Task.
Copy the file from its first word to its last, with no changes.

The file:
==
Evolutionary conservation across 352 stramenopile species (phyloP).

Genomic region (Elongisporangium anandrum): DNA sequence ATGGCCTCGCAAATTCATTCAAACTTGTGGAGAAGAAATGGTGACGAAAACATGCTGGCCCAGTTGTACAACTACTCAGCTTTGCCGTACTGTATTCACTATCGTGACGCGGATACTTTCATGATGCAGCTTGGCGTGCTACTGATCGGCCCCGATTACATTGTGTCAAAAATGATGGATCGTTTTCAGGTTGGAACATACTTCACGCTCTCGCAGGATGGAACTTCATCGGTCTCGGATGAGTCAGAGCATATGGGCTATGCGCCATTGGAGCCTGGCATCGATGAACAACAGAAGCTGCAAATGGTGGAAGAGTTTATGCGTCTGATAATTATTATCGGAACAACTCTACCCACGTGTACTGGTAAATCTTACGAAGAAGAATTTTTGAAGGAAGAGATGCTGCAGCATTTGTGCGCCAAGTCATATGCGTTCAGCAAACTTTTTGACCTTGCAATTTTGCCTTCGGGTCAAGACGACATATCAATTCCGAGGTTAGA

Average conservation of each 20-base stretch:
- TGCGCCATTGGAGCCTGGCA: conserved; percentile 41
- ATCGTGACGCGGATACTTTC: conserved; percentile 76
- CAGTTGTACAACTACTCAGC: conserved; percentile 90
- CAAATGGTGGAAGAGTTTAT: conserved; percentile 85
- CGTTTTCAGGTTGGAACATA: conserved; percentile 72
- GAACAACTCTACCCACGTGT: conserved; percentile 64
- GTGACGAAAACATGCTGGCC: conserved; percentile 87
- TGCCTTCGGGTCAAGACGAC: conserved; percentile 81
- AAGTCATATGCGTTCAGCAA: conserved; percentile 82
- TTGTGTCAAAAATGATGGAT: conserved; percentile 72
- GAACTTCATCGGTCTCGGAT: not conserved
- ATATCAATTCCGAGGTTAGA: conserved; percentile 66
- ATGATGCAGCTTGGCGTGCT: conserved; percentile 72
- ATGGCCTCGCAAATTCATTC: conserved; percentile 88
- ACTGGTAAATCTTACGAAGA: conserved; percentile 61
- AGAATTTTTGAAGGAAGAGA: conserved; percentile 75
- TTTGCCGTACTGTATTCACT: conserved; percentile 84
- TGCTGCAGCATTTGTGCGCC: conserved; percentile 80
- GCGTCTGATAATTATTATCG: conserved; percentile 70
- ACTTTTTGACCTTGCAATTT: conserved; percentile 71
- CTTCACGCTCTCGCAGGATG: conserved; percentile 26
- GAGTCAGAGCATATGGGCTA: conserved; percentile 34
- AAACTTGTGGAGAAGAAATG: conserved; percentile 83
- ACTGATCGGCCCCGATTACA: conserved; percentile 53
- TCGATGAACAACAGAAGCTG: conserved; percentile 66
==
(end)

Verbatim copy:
Evolutionary conservation across 352 stramenopile species (phyloP).

Genomic region (Elongisporangium anandrum): DNA sequence ATGGCCTCGCAAATTCATTCAAACTTGTGGAGAAGAAATGGTGACGAAAACATGCTGGCCCAGTTGTACAACTACTCAGCTTTGCCGTACTGTATTCACTATCGTGACGCGGATACTTTCATGATGCAGCTTGGCGTGCTACTGATCGGCCCCGATTACATTGTGTCAAAAATGATGGATCGTTTTCAGGTTGGAACATACTTCACGCTCTCGCAGGATGGAACTTCATCGGTCTCGGATGAGTCAGAGCATATGGGCTATGCGCCATTGGAGCCTGGCATCGATGAACAACAGAAGCTGCAAATGGTGGAAGAGTTTATGCGTCTGATAATTATTATCGGAACAACTCTACCCACGTGTACTGGTAAATCTTACGAAGAAGAATTTTTGAAGGAAGAGATGCTGCAGCATTTGTGCGCCAAGTCATATGCGTTCAGCAAACTTTTTGACCTTGCAATTTTGCCTTCGGGTCAAGACGACATATCAATTCCGAGGTTAGA

Average conservation of each 20-base stretch:
- TGCGCCATTGGAGCCTGGCA: conserved; percentile 41
- ATCGTGACGCGGATACTTTC: conserved; percentile 76
- CAGTTGTACAACTACTCAGC: conserved; percentile 90
- CAAATGGTGGAAGAGTTTAT: conserved; percentile 85
- CGTTTTCAGGTTGGAACATA: conserved; percentile 72
- GAACAACTCTACCCACGTGT: conserved; percentile 64
- GTGACGAAAACATGCTGGCC: conserved; percentile 87
- TGCCTTCGGGTCAAGACGAC: conserved; percentile 81
- AAGTCATATGCGTTCAGCAA: conserved; percentile 82
- TTGTGTCAAAAATGATGGAT: conserved; percentile 72
- GAACTTCATCGGTCTCGGAT: not conserved
- ATATCAATTCCGAGGTTAGA: conserved; percentile 66
- ATGATGCAGCTTGGCGTGCT: conserved; percentile 72
- ATGGCCTCGCAAATTCATTC: conserved; percentile 88
- ACTGGTAAATCTTACGAAGA: conserved; percentile 61
- AGAATTTTTGAAGGAAGAGA: conserved; percentile 75
- TTTGCCGTACTGTATTCACT: conserved; percentile 84
- TGCTGCAGCATTTGTGCGCC: conserved; percentile 80
- GCGTCTGATAATTATTATCG: conserved; percentile 70
- ACTTTTTGACCTTGCAATTT: conserved; percentile 71
- CTTCACGCTCTCGCAGGATG: conserved; percentile 26
- GAGTCAGAGCATATGGGCTA: conserved; percentile 34
- AAACTTGTGGAGAAGAAATG: conserved; percentile 83
- ACTGATCGGCCCCGATTACA: conserved; percentile 53
- TCGATGAACAACAGAAGCTG: conserved; percentile 66